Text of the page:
Congratulations, John LaBoda.

You just won the Students? Association Presidency by more than 200 votes and have the closest thing to a mandate that an SA president-elect has enjoyed in recent memory.

But how do you go from being a popular candidate to being an effective president? After all, current president Meng Wang was widely supported, yet became a laughingstock.

The key to being an effective president stems from a clear understanding of the nature of the office. Obviously, the SA presidency has extremely limited potential for influencing major university policy initiatives. At the same time, a skilled president can become much more than someone who the administration trots out for photo opportunities. A conciliatory, yet firm and consistent approach, realistic goals and good organization are the keys.

To put it bluntly, 1999-2000 president Scott Jennings successfully incorporated these traits in his presidency, while Wang did not.

When Jennings ran for president, he didn?t lay out grandiose plans, instead choosing to focus on the narrower objectives of online registration and reworking dining plans. True, he wasn?t able to accomplish them during his term, but he did set in motion the current reforms in dining plans, as well as extensive exploration of the option of online registration.

Besides, the central point is that they were realistic and focused objectives. Despite his calm style and limited program, Jennings also quietly exuded a fundamental belief in, and commitment to, the vitality of the UR community. When he met with the CT editorial staff, he left me with no doubt that he could establish a positive working atmosphere with administrators, yet effectively represent student concerns.

Wang, in contrast, seemed to campaign with a chip on his shoulder. He ran on a wide range of vague issues backed only by his reputation as the successful organizer of the Masquerade Ball and the Date Auction. His anti-administration rhetoric came off as harsh and whiny, as he bitterly complained about freshman housing and loudly asserted that UR students weren?t getting their $32,000 worth of an education.

When elected, Jennings quickly organized a cabinet representing a wide range of student viewpoints. More importantly, he kept that cabinet informed and delegated authority to its members in order to increase the productivity of his administration. In contrast, Wang abandoned the idea of a representative cabinet almost immediately after being elected.

Finally, the debate over freshman housing was Jennings? finest hour. He repeatedly gauged and tried to articulate student opinion in a vain attempt to lobby UR President Thomas Jackson to reject the Residential College Commission?s recommendations. In hosting a town meeting that drafted the official objection to the housing proposal, Jennings involved students directly in an issue that affected them.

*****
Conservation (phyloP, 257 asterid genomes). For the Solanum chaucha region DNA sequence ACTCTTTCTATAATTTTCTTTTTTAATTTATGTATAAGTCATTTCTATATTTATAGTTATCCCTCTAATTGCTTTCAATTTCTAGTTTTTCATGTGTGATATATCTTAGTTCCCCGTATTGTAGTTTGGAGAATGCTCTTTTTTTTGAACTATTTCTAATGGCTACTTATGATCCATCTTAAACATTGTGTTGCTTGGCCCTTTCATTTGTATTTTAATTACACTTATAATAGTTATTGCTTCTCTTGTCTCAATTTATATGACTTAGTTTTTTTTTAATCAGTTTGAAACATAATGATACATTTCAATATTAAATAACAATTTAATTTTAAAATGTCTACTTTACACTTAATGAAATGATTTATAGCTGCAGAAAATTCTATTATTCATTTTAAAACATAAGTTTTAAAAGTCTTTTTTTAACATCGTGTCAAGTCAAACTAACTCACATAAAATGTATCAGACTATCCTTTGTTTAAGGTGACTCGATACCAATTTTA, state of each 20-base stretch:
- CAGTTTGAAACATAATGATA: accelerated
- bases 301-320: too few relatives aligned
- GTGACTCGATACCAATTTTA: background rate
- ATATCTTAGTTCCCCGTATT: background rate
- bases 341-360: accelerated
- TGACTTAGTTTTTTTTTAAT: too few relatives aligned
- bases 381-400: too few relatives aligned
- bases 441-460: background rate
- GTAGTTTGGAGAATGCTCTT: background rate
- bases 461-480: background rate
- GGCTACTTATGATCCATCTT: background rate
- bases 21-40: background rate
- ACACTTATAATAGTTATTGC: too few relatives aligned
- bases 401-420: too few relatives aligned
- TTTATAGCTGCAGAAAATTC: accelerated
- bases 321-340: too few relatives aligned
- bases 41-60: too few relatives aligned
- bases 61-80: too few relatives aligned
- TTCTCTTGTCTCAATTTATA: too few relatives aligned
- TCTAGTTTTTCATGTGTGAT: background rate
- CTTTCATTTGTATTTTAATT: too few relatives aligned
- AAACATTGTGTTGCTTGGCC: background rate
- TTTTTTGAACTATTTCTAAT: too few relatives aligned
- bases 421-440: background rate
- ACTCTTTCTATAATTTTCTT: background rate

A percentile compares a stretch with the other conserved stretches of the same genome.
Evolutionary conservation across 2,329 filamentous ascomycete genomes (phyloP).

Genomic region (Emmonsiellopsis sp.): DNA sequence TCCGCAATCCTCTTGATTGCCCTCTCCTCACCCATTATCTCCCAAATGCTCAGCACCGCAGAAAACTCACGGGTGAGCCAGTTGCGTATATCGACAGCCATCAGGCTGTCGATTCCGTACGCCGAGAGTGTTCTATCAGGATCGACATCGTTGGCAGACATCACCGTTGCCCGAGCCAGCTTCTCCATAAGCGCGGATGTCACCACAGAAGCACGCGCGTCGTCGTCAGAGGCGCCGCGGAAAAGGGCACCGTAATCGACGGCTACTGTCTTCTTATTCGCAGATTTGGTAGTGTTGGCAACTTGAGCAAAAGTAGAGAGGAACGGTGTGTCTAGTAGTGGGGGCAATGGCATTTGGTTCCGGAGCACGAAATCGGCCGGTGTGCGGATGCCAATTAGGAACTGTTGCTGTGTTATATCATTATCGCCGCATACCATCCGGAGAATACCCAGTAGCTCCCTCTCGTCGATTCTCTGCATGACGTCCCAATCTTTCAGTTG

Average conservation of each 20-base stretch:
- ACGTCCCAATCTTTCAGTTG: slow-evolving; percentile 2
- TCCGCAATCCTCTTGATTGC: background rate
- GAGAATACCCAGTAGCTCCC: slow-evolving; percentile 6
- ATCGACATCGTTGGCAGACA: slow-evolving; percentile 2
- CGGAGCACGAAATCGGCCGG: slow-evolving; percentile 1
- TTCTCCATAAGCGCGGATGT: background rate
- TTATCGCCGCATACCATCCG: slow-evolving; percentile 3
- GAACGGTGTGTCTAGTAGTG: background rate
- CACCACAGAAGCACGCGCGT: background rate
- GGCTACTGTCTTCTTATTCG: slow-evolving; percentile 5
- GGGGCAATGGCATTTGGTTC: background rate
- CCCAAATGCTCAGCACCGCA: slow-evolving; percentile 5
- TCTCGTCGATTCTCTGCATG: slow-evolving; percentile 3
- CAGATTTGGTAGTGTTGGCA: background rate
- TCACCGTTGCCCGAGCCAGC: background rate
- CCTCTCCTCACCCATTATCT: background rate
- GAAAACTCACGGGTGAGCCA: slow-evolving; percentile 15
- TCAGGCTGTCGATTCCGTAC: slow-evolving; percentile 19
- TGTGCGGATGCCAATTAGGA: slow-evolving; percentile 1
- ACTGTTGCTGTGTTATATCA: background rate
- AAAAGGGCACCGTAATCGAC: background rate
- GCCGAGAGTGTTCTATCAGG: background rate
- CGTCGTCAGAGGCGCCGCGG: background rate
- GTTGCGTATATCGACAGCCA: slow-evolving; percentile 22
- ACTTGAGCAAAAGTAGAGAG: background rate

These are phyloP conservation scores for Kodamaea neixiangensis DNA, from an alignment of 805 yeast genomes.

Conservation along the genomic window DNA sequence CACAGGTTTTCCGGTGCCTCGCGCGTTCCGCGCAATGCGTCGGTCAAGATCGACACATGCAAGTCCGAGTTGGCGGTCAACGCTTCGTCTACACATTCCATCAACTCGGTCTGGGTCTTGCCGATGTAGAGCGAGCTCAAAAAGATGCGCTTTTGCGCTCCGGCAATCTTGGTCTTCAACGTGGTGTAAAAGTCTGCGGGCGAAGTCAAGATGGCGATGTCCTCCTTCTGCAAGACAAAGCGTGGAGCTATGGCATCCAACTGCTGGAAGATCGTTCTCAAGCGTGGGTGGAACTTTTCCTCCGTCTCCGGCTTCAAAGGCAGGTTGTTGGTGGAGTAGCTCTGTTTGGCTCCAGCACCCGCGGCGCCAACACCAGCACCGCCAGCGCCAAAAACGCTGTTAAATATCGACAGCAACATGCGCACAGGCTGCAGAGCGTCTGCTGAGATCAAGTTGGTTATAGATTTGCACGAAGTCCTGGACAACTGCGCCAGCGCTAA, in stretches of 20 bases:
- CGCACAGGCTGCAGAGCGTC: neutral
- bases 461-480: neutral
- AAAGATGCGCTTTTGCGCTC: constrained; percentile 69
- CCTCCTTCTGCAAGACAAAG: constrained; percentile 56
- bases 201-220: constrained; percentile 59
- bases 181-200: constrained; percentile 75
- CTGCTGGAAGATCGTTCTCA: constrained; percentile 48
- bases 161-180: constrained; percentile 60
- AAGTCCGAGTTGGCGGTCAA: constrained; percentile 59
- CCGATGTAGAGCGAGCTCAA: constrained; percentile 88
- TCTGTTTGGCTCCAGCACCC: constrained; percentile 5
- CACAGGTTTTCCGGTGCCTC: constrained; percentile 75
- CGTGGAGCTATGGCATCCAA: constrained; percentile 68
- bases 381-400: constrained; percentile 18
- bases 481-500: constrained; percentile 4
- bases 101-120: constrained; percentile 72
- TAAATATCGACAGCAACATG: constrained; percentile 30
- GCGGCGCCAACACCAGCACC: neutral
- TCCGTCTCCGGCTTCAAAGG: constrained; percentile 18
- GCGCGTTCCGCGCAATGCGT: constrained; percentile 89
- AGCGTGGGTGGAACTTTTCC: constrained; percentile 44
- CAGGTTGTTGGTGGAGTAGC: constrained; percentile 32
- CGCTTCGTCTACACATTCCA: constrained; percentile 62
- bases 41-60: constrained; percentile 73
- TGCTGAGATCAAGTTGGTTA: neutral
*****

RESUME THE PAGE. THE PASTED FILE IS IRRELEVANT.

But when Jackson endorsed the recommendations, Jennings stopped fighting the inevitable. In a Feb. 10, 2000 column in the CT, he denounced administrators for failing to take student opinion into account, but asked students to accept the decision. However, he still implored students to fight for the best possible freshman housing situation for UR.

The column illustrated Jennings at his best. He was a consensus builder who attempted to maintain open communication between faculty, students and administrators ? yet he still articulated and fought hard for the interests of his constituents.

But where Jennings was constructive, Wang betrayed students. After stressing his anti-freshman-housing stance, Wang?s first official statement to the CT in the fall was ?There are three things that are certain in life: death, taxes and freshman housing.?

Although his resignation to that fact was understandable, his previous hard-line stance left him no room to seek a constructive middle ground. Nor did Wang fight aggressively for the majority of Special Interest Housing groups who were damaged by the change, leaving the pieces to be picked up by SA Senate Speaker Damon Dimmick, who met with the leaders of every group in September to discuss options.

With their respective records, it?s not surprising that Jennings left office with the respect of the student body, while voters sucker punched Wang?s inept administration at the ballot box. LaBoda would be wise to heed the contrasting lessons and results of the two administrations.

Good luck, Mr. LaBoda. The clock is ticking and UR students need you.

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